Turnak, who served 20 years on the council, and Gottschling, who served 16 years, said their tenure and service to residents had been a privilege.

"Mayor Olga has done more for this city than we had done in a long, long time," said Turnak, adding he will be back.

"I may stop by once in a while because I'm a citizen now," he said.







Portage Police Chief Becker resigns
Post-Tribune (IN) 
December 7, 2011

PORTAGE — City Police Chief Mark Becker will resign his post effective Dec. 17. Last week, Becker was informed by Mayor-elect Jim Snyder that he will not be considered for the position in Snyder’s administration.

On Nov. 28, Snyder informed Becker he was starting to interview candidates for the chief position and Becker would not be granted an interview.

Becker submitted a letter of resignation to Mayor Olga Velazquez that will go into effect at midnight Dec. 17. Assistant Police Chief Larry Jolley will serve as interim chief for the rest of the year.

Becker became chief of police after 32 years at the FBI, including serving as an original member of the Gary Response Investigative Team.

In preparation for the selection of a new chief, Becker provided a summary of department activity over the past four years, including goals and accomplishments.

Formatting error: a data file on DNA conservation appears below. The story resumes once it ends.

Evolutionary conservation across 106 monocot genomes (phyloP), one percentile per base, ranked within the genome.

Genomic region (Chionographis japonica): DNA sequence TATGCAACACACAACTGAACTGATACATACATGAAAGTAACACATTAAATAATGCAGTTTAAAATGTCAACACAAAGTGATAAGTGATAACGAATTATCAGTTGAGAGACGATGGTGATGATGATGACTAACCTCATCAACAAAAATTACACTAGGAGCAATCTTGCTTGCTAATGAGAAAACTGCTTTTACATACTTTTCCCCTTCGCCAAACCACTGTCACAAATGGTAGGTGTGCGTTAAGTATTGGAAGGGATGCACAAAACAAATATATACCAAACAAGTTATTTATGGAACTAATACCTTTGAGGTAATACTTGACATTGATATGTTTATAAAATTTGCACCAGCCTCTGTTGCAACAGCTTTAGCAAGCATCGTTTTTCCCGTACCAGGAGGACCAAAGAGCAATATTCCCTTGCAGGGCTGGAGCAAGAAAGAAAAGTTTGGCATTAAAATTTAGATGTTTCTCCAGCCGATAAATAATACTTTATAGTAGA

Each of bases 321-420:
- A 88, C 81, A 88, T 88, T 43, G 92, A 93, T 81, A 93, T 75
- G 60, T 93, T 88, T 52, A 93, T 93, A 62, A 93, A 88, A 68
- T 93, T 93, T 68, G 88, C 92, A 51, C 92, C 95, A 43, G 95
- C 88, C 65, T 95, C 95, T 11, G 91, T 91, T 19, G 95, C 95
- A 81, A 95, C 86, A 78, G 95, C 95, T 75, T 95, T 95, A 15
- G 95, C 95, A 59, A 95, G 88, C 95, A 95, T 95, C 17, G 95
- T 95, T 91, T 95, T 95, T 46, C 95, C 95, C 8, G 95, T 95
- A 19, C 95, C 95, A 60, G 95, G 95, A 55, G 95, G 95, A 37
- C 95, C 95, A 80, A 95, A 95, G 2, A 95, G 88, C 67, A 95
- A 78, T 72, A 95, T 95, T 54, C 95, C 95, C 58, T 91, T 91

Becker thanked Velazquez for her leadership and for the opportunity to serve as chief.

“I thank you and those I worked with for all the support that I have received, and I wish the city of Portage continued success,” Becker said in a statement.







Snyder continues to make administrative appointments in Portage
By Joyce Russell joyce.russell@nwi.com, (219) 762-1397, ext. 2222 
NWI Times
Dec 16, 2011 


PORTAGE | Mayor-elect James Snyder continues to make appointments to his administration, announcing Friday the retention of two department heads and the return of two others.

Steve Charnetzky will return as street and sanitation department superintendent. Charnetzky served in the position for 16 years. He left the post in December 2007 after losing to Mayor Olga Velazquez in that year's May mayoral primary.